They say that one should not mix business and pleasure, yet couples will often set up a business together. This can work extremely well until divorce strikes, at which point things have the potential to deteriorate very quickly. What options might California residents consider with this aspect of property division?
The first question is: can the couple maintain an amicable and trusting enough relationship to continue in business together? If the answer is yes then this can simplify matters considerably, as well as save on expenses. If this is not possible, then the next step is likely to be obtaining a valuation of the business, which may be expensive but is necessary in order to gauge the value of the asset.
This leads to the choice of whether one party should buy out the other, or whether the business should perhaps be sold completely, and the proceeds divided between the parties. It could be the case that one party feels more strongly about continuing with the business, in which case one either needs to finance the purchase, or relinquish his or her share of other assets to the value of the buy-out. If neither of these options can be made to work, then selling the business and dividing the proceeds may be the only course that remains open.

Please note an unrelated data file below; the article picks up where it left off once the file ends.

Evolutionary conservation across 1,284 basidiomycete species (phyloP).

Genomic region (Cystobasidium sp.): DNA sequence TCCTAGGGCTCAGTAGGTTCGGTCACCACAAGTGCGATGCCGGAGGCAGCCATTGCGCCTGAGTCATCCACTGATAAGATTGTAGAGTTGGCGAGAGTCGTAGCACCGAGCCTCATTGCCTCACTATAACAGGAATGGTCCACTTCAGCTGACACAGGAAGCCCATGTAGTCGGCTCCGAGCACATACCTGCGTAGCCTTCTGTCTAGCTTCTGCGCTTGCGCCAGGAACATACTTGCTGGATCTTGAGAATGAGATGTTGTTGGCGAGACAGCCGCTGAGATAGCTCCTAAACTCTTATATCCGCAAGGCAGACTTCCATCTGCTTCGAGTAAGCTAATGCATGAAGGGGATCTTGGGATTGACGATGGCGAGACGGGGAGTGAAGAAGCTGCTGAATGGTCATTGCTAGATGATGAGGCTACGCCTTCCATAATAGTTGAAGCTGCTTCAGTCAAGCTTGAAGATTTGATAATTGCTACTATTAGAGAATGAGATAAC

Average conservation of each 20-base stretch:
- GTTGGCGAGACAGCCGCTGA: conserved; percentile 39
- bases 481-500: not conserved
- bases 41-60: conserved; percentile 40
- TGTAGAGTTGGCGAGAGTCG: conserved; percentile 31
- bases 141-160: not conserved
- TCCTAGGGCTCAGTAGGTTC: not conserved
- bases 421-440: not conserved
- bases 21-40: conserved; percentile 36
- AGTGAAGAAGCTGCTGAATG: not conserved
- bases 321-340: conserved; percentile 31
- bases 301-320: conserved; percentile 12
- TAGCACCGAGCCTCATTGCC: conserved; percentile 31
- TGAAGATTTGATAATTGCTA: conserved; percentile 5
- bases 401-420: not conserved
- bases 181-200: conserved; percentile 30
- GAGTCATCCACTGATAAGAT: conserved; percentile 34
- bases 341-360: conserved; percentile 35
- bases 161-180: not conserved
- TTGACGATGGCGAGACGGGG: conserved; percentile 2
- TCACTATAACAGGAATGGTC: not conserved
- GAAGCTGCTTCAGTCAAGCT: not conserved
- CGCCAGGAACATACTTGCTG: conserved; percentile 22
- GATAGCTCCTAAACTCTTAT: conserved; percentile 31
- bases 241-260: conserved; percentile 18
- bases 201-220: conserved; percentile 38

While businesses can complicate things, they need not add more stress to an already painful divorce. If California residents have a team of appropriate advisers, such as lawyers and financial advisers, and are able to keep the lines of communication open with the other spouse, the additional complexity need not cause further problems. Trying to negotiate this area of property division may be made easier if both parties take the time to think about how they would best like to move forward.
Source: Forbes, "How To Handle Divorce In A Family Business", Lora Murphy, Mar. 7, 2016